0answers
31 views

A basic doubt on the relative frequency approach of probability

I need to find the probability that "Ram is a boy" given that "Ram is a good boy". I understand the problem of finding this probability using the relative frequency approach. How to solve this problem ...
2
votes
3answers
167 views

Yet Another Monty Hall Question - Please advise if alternative scenario proves the same principle

Okay, I'm very embarrassed that there are already 71 questions (based on search of "monty hall") and I'm going to post another one. I read the first 5 before succumbing to choice-overload. I'll try to ...
0
votes
1answer
93 views

cauchy schwarz equality: difference in proving style for linear algebra and expectation version

I am interested in proving the following sub version of Cauchy Schawrz equality. 1) LA version : If $x$ and $y$ are two real vectors and the following holds $$<x,y> = ||x||.||y||$$ then $x$ ...
3
votes
4answers
273 views

A basic intuition on a probability problem

Two players take turns shooting at a target, with each shot by player $i$ hitting the target with probability $p_i$, $i=1,2$. Shooting ends when two consecutive shots hit the target. Let $\mu_i$ ...
3
votes
1answer
200 views

Intuition of law of iterated logarithm

Let $X_i$ be iid random variables with $EX_i = 0$ and $Var X_i=1$ and $S_n=X_1+\cdots+X_n$. Then the law of the iterated logarithm says almost everywhere we have ...
0
votes
2answers
123 views

Does $P(A\cap B) + P(A\cap B^c) = P(A)$?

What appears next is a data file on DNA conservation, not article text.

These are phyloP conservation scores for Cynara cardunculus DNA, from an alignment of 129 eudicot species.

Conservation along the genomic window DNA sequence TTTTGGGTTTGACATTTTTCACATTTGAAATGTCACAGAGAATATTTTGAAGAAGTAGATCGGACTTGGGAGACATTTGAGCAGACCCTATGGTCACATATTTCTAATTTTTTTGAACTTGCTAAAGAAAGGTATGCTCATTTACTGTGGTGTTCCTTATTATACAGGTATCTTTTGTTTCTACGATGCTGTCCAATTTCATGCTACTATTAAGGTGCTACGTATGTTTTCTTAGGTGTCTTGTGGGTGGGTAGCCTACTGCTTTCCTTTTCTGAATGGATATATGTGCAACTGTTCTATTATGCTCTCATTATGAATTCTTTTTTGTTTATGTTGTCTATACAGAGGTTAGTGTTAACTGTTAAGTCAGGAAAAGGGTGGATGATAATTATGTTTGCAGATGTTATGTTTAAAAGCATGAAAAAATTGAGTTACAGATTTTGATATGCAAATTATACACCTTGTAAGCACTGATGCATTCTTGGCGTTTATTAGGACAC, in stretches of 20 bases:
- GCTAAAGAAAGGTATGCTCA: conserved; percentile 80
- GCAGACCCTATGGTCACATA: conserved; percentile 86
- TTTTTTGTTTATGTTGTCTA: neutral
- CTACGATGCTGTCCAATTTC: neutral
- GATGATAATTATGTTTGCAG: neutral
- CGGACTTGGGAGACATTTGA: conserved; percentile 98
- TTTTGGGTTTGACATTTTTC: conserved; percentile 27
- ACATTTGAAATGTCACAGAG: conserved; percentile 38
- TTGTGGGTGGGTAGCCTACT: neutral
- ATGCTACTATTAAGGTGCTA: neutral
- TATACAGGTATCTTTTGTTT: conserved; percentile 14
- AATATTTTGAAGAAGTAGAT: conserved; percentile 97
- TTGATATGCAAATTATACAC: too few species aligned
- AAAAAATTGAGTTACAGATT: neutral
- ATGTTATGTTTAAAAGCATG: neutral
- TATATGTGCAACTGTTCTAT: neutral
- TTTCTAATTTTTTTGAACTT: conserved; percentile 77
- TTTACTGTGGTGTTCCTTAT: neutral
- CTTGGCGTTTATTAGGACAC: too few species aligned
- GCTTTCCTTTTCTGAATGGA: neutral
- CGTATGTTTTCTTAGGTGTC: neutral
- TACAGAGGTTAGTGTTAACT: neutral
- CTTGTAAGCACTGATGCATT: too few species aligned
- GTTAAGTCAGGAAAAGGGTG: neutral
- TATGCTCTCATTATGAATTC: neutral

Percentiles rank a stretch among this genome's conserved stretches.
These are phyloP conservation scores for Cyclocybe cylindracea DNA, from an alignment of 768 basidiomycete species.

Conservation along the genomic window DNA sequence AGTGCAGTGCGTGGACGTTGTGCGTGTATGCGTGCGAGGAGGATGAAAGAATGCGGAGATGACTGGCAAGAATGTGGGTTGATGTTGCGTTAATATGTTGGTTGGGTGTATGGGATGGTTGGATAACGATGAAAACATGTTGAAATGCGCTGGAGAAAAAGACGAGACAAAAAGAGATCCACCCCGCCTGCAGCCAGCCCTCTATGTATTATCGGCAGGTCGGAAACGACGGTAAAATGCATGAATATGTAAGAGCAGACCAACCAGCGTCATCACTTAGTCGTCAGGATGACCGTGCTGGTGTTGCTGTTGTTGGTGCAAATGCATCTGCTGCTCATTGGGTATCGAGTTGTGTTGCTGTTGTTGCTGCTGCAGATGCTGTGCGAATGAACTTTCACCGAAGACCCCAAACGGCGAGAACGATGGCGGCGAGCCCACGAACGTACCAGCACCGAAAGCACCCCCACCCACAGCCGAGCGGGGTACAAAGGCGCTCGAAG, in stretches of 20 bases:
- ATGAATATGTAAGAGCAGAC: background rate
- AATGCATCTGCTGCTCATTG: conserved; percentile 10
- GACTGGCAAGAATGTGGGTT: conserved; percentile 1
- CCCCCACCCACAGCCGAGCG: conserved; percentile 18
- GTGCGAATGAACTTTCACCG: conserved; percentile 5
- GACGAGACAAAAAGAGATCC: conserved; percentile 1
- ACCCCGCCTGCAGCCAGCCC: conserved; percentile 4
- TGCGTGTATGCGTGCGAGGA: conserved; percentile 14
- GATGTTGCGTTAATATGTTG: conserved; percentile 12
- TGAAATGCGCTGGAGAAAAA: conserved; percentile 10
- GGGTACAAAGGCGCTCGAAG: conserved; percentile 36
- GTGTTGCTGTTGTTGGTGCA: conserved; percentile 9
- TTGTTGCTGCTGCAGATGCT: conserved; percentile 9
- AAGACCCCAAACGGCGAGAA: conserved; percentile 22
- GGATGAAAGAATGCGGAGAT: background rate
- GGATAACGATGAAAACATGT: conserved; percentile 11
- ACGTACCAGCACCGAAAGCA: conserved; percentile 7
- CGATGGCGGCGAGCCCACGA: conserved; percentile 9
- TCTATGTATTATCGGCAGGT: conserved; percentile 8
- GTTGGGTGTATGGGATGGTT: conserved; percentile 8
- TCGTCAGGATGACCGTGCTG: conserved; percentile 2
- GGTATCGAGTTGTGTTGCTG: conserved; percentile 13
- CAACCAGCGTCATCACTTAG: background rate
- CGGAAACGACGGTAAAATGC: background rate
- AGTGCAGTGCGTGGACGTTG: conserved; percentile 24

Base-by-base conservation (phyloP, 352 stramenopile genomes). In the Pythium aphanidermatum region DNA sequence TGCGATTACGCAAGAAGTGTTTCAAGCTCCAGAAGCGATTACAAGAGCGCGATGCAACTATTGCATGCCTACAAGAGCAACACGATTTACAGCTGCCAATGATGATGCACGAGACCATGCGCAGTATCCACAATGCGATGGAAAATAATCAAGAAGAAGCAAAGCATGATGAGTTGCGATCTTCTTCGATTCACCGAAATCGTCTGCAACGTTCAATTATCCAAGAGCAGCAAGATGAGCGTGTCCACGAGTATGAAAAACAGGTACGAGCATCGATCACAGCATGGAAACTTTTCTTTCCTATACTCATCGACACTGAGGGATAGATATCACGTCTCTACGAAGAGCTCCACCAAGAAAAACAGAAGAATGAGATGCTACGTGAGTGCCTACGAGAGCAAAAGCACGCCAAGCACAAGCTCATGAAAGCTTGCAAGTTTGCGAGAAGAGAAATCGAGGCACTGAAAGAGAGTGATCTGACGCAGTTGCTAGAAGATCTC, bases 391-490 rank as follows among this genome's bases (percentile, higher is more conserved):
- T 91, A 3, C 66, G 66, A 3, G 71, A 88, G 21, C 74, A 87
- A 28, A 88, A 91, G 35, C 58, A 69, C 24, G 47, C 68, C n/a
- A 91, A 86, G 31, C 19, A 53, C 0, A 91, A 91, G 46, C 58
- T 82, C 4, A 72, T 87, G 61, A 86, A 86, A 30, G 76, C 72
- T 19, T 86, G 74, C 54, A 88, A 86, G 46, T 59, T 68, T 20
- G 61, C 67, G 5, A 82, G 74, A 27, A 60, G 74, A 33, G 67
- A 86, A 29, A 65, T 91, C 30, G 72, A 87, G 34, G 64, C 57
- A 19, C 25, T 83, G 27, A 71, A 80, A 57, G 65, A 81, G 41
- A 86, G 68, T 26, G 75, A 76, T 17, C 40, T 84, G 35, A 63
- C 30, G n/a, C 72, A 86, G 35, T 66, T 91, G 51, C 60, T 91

Based purely on intuition, it would seem that the following statement is true, when thinking of the events as sets: $$P(A\cap B) + P(A\cap B^c) = P(A)$$ However, I am not sure if this is true, and ...
2
votes
1answer
381 views

Confusion about Banach Matchbox problem

While trying to solve Banach matchbox problem, I am getting a wrong answer. I dont understand what mistake I made. Please help me understand. The problem statement is presented below (Source:Here) ...
2
votes
1answer
65 views

Basic Question about linearity of expectation

I am going through some introductory notes on probability here http://www.stat.berkeley.edu/~aldous/134/gravner.pdf In Chapter 8, page 89, there is a problem where you get a bag containing 10 Black, ...
3
votes
1answer
53 views

Expected Value of Students on a Bus

There's a question in my probability book that says there are $148$ students on $4$ buses containing $40, 33, 25, 50$ students, respectively. If we let $X$ denote the number of students that were on ...
5
votes
2answers
92 views

Intuition for scale of the largest eigenvalue of symmetric Gaussian matrix

Let $X$ be $n \times n$ matrix whose matrix elements are independent identically distributed normal variables with zero mean and variance of $\frac{1}{2}$. Then $$ A = \frac{1}{2} \left(X + ...
4
votes
2answers
234 views

Intuition Of Conditional Probability Equation

I was wondering if any one of you had any intuitive insight regarding the conditional probability equation, $P(A\mid B) = \large \frac{P(A \cap B)}{P(B)}$. In my textbook, they give a mere definition, ...
6
votes
1answer
270 views

Age of Stochasticity?

Today I came across D. Mumford's 1999 article The Dawning of the Age of Stochasticity, which is quite remarkable even after more than a decade. The title already indicates the theme, but I copy the ...
2
votes
4answers
262 views

Variance of binomial distribution

Why for $X\sim B(n,p)$ is $Var(X)=np(1-p)$? $Var(X)=\sum x_i^2 p_i -(\sum x_i p_i)^2=\sum_{r=0}^n r^2 \binom{n}{r}p^r(1-p)^{n-r}+( \sum_{r=0}^n r \binom{n}{r}p^r(1-p)^{n-r} )^2$ In my ...
1
vote
1answer
65 views

Upcoming exam! Any good sources to learn about counting techniques and discrete probability?

If anyone has a free, online source to contribute for a certain topic/topics, please share! I'm not really looking for an intense theoretical grasp of these topics, just an intuitive understanding of ...
8
votes
3answers
133 views

Seemingly similar but different probability games